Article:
- Just 1% of people who had never smoked regularly reported using e-cigarettes currently or ever.
Quit attempts and smoking cessation
- Two-thirds (67%) of smokers said they would like to quit smoking.
- Just under two-thirds (64%) of recent ex-smokers and current smokers who had attempted to quit said they used a nicotine replacement therapy (NRT) product or e-cigarettes in the previous three months.
- The most common items used as part of a recent quit attempt were nicotine patches (36%) and e-cigarettes (32%).
Fruit and vegetable consumption in adults
- Adults consumed an average of 3.1 portions of fruit and vegetables a day in 2014, consisting of 1.5 portions of fruit, 1.4 portions of vegetables and 0.3 portions of fruit juice.
- Only one in five adults (20%) met the 5-a-day recommendations, while one in ten (10%) did not consume any fruit or vegetables.
- Women consumed slightly more fruit and vegetables than men. Younger adults tended to eat less fruit than older people, but similar amounts of vegetables.
Fruit and vegetable consumption in children
- Children aged 2-15 consumed an average of 2.8 portions of fruit and vegetables a day, comprising 1.5 portions of fruit, 0.9 of vegetables, and 0.4 of fruit juice.
- In 2014, 14% of children aged 2-15 met the 5-a-day recommendations.
Consumption of other foods
- Men tended to eat more foods high in fat and / or sugar than women did, as well as more red or processed meat. Women were more likely to consume oily fish or tuna fish regularly.
Child Activity Levels
- In 2014, just over three-quarters (76%) of children aged 2-15 met the guidelines of 60 minutes or more physical activity a day (including school-based activity), an increase over the 71% in 2008. Boys were more likely than girls to meet the guidelines (79% of boys, compared with 73% of girls).
Adult Activity Levels
- In 2014, 63% of adults were active at the recommended level (150 minutes of moderate or 75 minutes of vigorous activity per week). A significantly smaller proportion of women than men met the physical activity guideline (59% and 68% respectively).
- Participation in sport or exercise tended to decline with age, with 78% of those aged 16-24 taking part and 22% of those aged 75 and above. The most popular sporting activities in 2014 were working out a gym (17%), exercises (17%), swimming (14%) and running (13%).
Perceived Impact of the Commonwealth Games
- In total, 6% of adults said they were now more interested in sport and physical activity in general as a result of Glasgow hosting the Commonwealth Games in 2014 while 4% said that they were thinking of doing more sport or physical activity.
Motivations and barriers to Sports Participation
- The main barriers to doing sport in 2012/2014 were: poor health (35%), a lack of time (32%), and lack of interest (17%). Men and women tended to mention the same kinds of barriers.
- In 2014, 65% of adults were overweight, including 28% who were obese. The mean body mass index for all adults was 27.6 kg/m2. Levels of overweight and obesity, and the mean body mass index, have not changed significantly between 2008 and 2014, although they were all higher than in 1995.
- A higher proportion of men than women were overweight including obese (69% compared with 61%), while women were more likely than men to be obese (29% compared with 26%).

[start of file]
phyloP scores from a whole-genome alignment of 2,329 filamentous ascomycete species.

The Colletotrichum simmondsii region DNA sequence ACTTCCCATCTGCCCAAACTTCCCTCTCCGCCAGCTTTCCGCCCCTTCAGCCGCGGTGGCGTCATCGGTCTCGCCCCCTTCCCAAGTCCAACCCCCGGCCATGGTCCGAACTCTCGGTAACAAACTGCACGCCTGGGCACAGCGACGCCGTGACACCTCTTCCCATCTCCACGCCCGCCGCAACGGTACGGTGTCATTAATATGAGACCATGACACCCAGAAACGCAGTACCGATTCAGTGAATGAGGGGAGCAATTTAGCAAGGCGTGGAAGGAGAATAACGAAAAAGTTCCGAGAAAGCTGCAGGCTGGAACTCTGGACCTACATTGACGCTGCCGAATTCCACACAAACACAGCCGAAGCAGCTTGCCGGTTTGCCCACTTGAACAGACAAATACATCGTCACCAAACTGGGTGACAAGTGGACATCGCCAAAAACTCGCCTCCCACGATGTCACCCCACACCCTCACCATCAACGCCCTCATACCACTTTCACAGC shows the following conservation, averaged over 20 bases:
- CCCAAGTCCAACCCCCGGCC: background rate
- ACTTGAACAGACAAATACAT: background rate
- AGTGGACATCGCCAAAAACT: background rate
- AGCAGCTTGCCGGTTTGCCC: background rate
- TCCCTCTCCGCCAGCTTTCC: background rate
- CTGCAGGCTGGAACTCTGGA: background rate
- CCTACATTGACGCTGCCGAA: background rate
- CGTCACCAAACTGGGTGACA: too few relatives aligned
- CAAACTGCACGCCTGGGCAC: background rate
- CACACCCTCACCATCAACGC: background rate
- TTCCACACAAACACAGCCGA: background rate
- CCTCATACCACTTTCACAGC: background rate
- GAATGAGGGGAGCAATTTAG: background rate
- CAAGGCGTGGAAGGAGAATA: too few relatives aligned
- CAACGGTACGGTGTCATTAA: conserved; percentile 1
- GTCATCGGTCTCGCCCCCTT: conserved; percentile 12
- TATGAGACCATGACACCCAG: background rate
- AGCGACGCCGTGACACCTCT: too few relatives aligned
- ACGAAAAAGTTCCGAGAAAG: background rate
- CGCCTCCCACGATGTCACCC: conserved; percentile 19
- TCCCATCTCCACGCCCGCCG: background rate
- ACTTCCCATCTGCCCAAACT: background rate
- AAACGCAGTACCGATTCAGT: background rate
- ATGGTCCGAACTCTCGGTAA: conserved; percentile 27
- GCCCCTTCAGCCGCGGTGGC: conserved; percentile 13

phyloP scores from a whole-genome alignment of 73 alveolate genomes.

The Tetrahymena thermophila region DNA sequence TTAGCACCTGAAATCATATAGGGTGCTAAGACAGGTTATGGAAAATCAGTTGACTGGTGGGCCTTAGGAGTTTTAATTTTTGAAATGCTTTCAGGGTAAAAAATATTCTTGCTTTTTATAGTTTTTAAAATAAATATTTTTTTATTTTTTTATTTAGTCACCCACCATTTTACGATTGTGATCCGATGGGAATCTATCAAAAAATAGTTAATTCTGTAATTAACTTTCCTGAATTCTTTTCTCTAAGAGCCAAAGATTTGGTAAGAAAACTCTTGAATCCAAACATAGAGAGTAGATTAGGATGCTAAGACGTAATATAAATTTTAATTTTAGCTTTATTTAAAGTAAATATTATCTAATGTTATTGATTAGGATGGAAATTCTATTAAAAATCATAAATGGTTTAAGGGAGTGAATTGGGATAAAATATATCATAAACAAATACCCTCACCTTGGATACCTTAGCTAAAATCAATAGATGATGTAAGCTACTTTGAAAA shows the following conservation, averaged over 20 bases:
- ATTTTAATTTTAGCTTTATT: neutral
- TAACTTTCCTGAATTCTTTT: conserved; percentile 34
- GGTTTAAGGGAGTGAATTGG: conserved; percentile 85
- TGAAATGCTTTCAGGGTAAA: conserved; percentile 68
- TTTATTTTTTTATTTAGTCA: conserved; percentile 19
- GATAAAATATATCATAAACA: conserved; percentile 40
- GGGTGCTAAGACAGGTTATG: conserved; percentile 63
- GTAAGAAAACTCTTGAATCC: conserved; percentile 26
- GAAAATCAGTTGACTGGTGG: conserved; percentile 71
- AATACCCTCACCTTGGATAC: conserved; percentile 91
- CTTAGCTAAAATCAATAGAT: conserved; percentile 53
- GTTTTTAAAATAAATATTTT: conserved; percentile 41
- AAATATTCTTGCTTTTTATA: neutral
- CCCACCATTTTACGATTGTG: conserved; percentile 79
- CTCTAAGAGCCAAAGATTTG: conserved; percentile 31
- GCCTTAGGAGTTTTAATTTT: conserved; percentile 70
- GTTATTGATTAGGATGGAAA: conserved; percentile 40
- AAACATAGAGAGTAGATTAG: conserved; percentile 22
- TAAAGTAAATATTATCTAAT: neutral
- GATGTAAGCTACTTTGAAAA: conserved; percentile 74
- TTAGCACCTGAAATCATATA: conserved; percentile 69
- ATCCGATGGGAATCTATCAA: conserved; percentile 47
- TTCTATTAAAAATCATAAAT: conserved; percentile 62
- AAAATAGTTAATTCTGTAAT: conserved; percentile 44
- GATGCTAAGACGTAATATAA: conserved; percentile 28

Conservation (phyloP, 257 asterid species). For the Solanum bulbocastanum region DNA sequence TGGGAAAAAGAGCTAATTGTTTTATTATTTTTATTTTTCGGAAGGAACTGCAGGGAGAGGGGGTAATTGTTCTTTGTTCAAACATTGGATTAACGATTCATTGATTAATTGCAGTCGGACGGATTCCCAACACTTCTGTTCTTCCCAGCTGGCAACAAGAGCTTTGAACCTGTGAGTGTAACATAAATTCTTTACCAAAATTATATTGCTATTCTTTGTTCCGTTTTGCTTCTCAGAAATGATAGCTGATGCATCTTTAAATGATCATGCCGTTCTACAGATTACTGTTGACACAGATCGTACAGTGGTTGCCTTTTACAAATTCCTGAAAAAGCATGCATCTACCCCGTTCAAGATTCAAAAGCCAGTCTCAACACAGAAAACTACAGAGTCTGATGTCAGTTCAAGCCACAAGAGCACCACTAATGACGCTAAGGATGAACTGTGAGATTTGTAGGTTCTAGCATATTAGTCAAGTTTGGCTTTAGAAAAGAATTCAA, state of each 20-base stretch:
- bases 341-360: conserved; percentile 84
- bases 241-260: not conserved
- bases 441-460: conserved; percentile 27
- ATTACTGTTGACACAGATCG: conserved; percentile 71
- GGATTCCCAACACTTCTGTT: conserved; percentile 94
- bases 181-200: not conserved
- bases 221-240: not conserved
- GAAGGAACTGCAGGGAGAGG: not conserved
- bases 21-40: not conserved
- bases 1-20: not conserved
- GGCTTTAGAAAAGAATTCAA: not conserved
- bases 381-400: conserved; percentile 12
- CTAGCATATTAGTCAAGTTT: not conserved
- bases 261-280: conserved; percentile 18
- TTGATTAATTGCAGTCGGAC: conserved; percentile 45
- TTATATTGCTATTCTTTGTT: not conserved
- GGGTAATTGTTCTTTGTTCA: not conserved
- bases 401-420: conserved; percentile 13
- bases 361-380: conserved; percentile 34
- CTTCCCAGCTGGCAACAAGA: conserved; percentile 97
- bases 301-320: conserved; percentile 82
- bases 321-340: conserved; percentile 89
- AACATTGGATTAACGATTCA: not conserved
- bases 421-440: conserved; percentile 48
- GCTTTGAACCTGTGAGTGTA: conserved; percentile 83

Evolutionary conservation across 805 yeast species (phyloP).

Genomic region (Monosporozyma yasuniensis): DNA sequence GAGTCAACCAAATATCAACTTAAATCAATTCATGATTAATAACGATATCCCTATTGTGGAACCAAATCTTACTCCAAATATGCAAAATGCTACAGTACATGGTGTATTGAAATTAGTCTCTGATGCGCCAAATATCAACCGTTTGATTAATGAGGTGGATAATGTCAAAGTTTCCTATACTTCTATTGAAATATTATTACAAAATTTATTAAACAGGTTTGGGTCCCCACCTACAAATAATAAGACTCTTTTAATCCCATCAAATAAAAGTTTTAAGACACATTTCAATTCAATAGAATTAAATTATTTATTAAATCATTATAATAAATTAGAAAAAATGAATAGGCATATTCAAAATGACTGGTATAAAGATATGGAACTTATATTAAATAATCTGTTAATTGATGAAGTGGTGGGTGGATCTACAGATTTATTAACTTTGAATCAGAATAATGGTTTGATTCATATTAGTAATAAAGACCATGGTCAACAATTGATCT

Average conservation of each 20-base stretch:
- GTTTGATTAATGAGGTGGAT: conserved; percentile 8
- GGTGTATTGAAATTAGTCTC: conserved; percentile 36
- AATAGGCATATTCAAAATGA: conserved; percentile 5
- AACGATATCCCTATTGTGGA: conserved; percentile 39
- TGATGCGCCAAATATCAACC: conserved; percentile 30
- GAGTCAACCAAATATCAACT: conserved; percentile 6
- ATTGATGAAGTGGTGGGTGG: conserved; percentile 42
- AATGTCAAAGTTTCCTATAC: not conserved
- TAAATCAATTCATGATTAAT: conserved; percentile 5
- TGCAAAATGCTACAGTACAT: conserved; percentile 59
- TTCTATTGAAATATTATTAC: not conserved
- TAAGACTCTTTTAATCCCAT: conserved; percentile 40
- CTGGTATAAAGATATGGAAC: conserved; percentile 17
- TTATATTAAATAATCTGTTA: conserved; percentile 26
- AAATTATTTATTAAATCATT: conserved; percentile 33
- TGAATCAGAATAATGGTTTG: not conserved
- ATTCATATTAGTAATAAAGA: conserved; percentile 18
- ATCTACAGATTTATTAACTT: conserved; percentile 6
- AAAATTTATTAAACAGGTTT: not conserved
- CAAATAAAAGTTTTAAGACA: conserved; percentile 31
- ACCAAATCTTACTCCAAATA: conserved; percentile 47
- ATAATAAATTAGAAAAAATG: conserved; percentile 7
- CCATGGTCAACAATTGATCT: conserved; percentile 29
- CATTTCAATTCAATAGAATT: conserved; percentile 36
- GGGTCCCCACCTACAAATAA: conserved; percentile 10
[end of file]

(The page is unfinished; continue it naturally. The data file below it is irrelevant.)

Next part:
- A majority of the population is overweight including obese from the 25-34 age group upwards, with levels rising to 77-78% of those aged 55-74. Around a third of people aged 45-74 were obese.
Child healthy weight, overweight and obesity
- In 2014, 68% of children aged 2-15 were of a healthy weight, a level that has not changed much since 1998.
- Just under a third (31%) of children in 2014 were at risk of overweight (including obesity), and 17% were at risk of obesity. Both these figures have been fairly stable in recent years.
- Girls were more likely to be at risk of overweight including obesity than boys (34% compared with 28%).
Asthma diagnoses and wheezing symptoms
- In 2014, lifetime doctor diagnosed asthma prevalence was 17% for adults aged 16 and over and 11% for children aged 0-15.
- Wheezing in the past 12 months, a potential symptom of asthma, was reported by 18% of adults and 12% of children in 2014. Wheezing at any point in the past was reported by 30% of adults and 22% of children.
- Since 1998 adult reported lifetime asthma prevalence has increased, and child asthma has decreased, but figures for the most recent years have not changed significantly.
Chronic Obstructive Pulmonary Disease (COPD)
- In 2014, 4% of adults aged 16 and over had doctor-diagnosed COPD. This figure has not changed significantly since 2008. COPD prevalence was highest among those aged 75 and above (10%).
- COPD prevalence was four times higher in the most deprived SIMD quintile (8%) compared with the least deprived quintile (2%).
- Smoking status was highly associated with COPD, particularly among women. Just 1% of never or ex-occasional smokers reported COPD, this rose to 8% in men, and 17% in women, who smoke 20 or more cigarettes a day.
Phlegm and breathlessness
- Phlegm production and breathlessness were more common among smokers than non-smokers; while among smokers, higher levels of both symptoms were reported by smokers of 20 or more cigarettes a day than by smokers of fewer than 20 a day.